This book couldn’t have come at a better time. Felicity Trotman has gathered some of the best stories, recipes, poems, and diary entries about the season in one fantastic book: Winter: A Book for the Season. From the Anglo-Saxon Chronicle, to pieces Samuel Pepys, Charles Dickens, and Dan Runyon, this delightful collection spans across the […]
What kind of a place was Shakespeare’s London? We’re taking a peek into the first lecture of the series, a ‘teaser’ on London in 1603.
I jumped at the opportunity to go on a tour dedicated to London’s seventeenth and eighteenth century coffeehouses. Dr. Matthew Green was once again at the helm of this tour, a fun, two hour, caffeine-fest in central London.
Victorians became enamoured with the occult, mediums, magic, séances and ghosts to name but a few. Here are 5 creepy things that were popular during the Victorian period.
What were the most popular names for boys in England during the 16th century? In his book Names and Naming Patterns in England 1538-1700, Scott Smith-Bannister looked at the records of tens of thousands of names to answer this question.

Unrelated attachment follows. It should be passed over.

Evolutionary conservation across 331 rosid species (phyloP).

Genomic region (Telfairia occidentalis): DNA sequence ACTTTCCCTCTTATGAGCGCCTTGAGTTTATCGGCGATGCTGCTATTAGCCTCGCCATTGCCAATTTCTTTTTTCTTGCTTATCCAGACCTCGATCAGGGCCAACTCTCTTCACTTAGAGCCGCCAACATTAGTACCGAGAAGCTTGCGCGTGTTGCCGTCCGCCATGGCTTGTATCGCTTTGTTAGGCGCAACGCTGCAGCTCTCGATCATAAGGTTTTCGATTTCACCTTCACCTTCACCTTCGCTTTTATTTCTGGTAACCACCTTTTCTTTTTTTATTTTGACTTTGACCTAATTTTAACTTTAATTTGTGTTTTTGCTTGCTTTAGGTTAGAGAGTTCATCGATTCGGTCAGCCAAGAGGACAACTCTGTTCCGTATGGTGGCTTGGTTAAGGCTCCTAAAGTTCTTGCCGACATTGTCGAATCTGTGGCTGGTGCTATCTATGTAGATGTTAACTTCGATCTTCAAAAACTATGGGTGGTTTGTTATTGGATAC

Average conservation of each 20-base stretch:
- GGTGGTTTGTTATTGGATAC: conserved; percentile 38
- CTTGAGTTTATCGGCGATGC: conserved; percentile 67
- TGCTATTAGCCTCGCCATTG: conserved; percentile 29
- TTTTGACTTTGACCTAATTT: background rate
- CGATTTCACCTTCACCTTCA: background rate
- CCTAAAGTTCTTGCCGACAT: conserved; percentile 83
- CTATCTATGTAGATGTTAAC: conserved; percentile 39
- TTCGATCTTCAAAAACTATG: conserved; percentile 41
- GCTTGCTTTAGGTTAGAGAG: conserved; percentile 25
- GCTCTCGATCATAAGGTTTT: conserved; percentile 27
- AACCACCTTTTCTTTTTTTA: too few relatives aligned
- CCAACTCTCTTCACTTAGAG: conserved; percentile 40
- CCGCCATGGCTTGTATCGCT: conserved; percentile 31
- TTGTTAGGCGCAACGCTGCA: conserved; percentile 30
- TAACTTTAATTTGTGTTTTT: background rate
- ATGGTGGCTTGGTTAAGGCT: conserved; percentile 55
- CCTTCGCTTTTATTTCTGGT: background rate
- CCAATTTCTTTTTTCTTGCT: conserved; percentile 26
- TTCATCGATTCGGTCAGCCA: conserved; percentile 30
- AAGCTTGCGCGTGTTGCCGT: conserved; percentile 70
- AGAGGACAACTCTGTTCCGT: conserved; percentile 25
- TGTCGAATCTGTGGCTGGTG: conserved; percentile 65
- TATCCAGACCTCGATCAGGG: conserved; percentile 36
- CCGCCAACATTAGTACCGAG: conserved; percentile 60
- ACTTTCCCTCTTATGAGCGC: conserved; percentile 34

Looking for a place to visit while in London but don’t have a lot of time? Visit Hogarth House. The home of famed English satirist, painter and engraver, William Hogarth.
My review of the fantastic new thriller by Antonia Hodgson: The Devil in the Marshalsea.
Never the Twain Shall Part: A Comparison and Analysis of Irish and English Marriage Laws Following the English Conquest of Ireland
The expansion of English rule into Ireland during the reign of the Tudors has generated a tremendous amount of historical writing. Within this subject, several schools of thought have emerged. One has examined the English invasion in light of the Tudors themselves.
The following piece is my summary of a brilliant paper given by Tara Hamling on at the Institute of Historical Research on art, religion and visual culture in Early Modern England.